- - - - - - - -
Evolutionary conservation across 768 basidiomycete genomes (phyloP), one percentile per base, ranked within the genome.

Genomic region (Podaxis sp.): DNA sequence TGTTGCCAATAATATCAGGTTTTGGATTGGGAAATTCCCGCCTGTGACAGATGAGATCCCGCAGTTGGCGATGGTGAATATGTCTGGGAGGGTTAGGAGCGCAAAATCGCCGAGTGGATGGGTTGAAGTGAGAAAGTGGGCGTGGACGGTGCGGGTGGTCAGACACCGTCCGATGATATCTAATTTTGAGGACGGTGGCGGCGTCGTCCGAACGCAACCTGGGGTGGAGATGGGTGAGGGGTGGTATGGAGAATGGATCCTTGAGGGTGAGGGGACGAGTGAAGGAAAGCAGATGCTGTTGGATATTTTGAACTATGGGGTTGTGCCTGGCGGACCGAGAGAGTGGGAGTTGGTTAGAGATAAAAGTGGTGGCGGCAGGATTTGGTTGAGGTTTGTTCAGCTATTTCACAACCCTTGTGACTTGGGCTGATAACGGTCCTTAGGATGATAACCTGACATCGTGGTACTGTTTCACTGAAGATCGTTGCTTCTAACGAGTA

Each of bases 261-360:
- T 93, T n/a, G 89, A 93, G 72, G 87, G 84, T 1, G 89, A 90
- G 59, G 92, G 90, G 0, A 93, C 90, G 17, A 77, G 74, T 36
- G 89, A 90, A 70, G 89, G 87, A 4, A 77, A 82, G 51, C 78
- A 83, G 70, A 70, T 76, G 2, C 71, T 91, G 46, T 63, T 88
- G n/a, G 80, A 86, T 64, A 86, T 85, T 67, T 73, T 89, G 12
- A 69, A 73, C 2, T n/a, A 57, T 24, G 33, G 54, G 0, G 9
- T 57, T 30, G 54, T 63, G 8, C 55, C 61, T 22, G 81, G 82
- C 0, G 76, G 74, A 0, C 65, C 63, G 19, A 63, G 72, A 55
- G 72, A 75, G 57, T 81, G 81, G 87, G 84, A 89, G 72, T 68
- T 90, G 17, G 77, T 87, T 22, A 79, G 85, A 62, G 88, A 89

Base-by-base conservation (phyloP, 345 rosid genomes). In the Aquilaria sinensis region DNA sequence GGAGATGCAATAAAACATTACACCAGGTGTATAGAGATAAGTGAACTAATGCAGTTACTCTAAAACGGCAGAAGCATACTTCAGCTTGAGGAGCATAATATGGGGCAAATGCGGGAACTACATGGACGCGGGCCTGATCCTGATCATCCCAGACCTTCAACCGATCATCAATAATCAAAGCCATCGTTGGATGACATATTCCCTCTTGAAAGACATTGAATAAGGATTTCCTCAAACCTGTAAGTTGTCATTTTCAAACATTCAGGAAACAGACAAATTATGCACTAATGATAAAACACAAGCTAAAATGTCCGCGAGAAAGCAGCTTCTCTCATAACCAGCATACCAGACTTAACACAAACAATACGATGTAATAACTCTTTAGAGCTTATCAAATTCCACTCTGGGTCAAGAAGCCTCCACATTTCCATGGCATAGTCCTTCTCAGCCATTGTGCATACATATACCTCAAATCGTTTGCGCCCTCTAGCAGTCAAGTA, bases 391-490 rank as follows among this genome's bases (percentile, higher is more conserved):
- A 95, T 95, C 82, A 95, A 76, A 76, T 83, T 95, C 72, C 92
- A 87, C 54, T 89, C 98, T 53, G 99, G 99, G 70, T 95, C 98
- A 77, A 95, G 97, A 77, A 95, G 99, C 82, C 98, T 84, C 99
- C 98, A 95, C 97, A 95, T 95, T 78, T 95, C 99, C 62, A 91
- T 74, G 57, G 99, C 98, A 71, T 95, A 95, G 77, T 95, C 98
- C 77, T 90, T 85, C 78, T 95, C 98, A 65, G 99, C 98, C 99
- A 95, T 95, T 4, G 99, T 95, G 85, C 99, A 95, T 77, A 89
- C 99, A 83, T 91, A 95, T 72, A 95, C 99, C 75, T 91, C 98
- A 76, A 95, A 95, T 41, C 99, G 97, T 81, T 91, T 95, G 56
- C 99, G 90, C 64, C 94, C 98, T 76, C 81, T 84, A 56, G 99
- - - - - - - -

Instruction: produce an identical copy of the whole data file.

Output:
Evolutionary conservation across 768 basidiomycete genomes (phyloP), one percentile per base, ranked within the genome.

Genomic region (Podaxis sp.): DNA sequence TGTTGCCAATAATATCAGGTTTTGGATTGGGAAATTCCCGCCTGTGACAGATGAGATCCCGCAGTTGGCGATGGTGAATATGTCTGGGAGGGTTAGGAGCGCAAAATCGCCGAGTGGATGGGTTGAAGTGAGAAAGTGGGCGTGGACGGTGCGGGTGGTCAGACACCGTCCGATGATATCTAATTTTGAGGACGGTGGCGGCGTCGTCCGAACGCAACCTGGGGTGGAGATGGGTGAGGGGTGGTATGGAGAATGGATCCTTGAGGGTGAGGGGACGAGTGAAGGAAAGCAGATGCTGTTGGATATTTTGAACTATGGGGTTGTGCCTGGCGGACCGAGAGAGTGGGAGTTGGTTAGAGATAAAAGTGGTGGCGGCAGGATTTGGTTGAGGTTTGTTCAGCTATTTCACAACCCTTGTGACTTGGGCTGATAACGGTCCTTAGGATGATAACCTGACATCGTGGTACTGTTTCACTGAAGATCGTTGCTTCTAACGAGTA

Each of bases 261-360:
- T 93, T n/a, G 89, A 93, G 72, G 87, G 84, T 1, G 89, A 90
- G 59, G 92, G 90, G 0, A 93, C 90, G 17, A 77, G 74, T 36
- G 89, A 90, A 70, G 89, G 87, A 4, A 77, A 82, G 51, C 78
- A 83, G 70, A 70, T 76, G 2, C 71, T 91, G 46, T 63, T 88
- G n/a, G 80, A 86, T 64, A 86, T 85, T 67, T 73, T 89, G 12
- A 69, A 73, C 2, T n/a, A 57, T 24, G 33, G 54, G 0, G 9
- T 57, T 30, G 54, T 63, G 8, C 55, C 61, T 22, G 81, G 82
- C 0, G 76, G 74, A 0, C 65, C 63, G 19, A 63, G 72, A 55
- G 72, A 75, G 57, T 81, G 81, G 87, G 84, A 89, G 72, T 68
- T 90, G 17, G 77, T 87, T 22, A 79, G 85, A 62, G 88, A 89

Base-by-base conservation (phyloP, 345 rosid genomes). In the Aquilaria sinensis region DNA sequence GGAGATGCAATAAAACATTACACCAGGTGTATAGAGATAAGTGAACTAATGCAGTTACTCTAAAACGGCAGAAGCATACTTCAGCTTGAGGAGCATAATATGGGGCAAATGCGGGAACTACATGGACGCGGGCCTGATCCTGATCATCCCAGACCTTCAACCGATCATCAATAATCAAAGCCATCGTTGGATGACATATTCCCTCTTGAAAGACATTGAATAAGGATTTCCTCAAACCTGTAAGTTGTCATTTTCAAACATTCAGGAAACAGACAAATTATGCACTAATGATAAAACACAAGCTAAAATGTCCGCGAGAAAGCAGCTTCTCTCATAACCAGCATACCAGACTTAACACAAACAATACGATGTAATAACTCTTTAGAGCTTATCAAATTCCACTCTGGGTCAAGAAGCCTCCACATTTCCATGGCATAGTCCTTCTCAGCCATTGTGCATACATATACCTCAAATCGTTTGCGCCCTCTAGCAGTCAAGTA, bases 391-490 rank as follows among this genome's bases (percentile, higher is more conserved):
- A 95, T 95, C 82, A 95, A 76, A 76, T 83, T 95, C 72, C 92
- A 87, C 54, T 89, C 98, T 53, G 99, G 99, G 70, T 95, C 98
- A 77, A 95, G 97, A 77, A 95, G 99, C 82, C 98, T 84, C 99
- C 98, A 95, C 97, A 95, T 95, T 78, T 95, C 99, C 62, A 91
- T 74, G 57, G 99, C 98, A 71, T 95, A 95, G 77, T 95, C 98
- C 77, T 90, T 85, C 78, T 95, C 98, A 65, G 99, C 98, C 99
- A 95, T 95, T 4, G 99, T 95, G 85, C 99, A 95, T 77, A 89
- C 99, A 83, T 91, A 95, T 72, A 95, C 99, C 75, T 91, C 98
- A 76, A 95, A 95, T 41, C 99, G 97, T 81, T 91, T 95, G 56
- C 99, G 90, C 64, C 94, C 98, T 76, C 81, T 84, A 56, G 99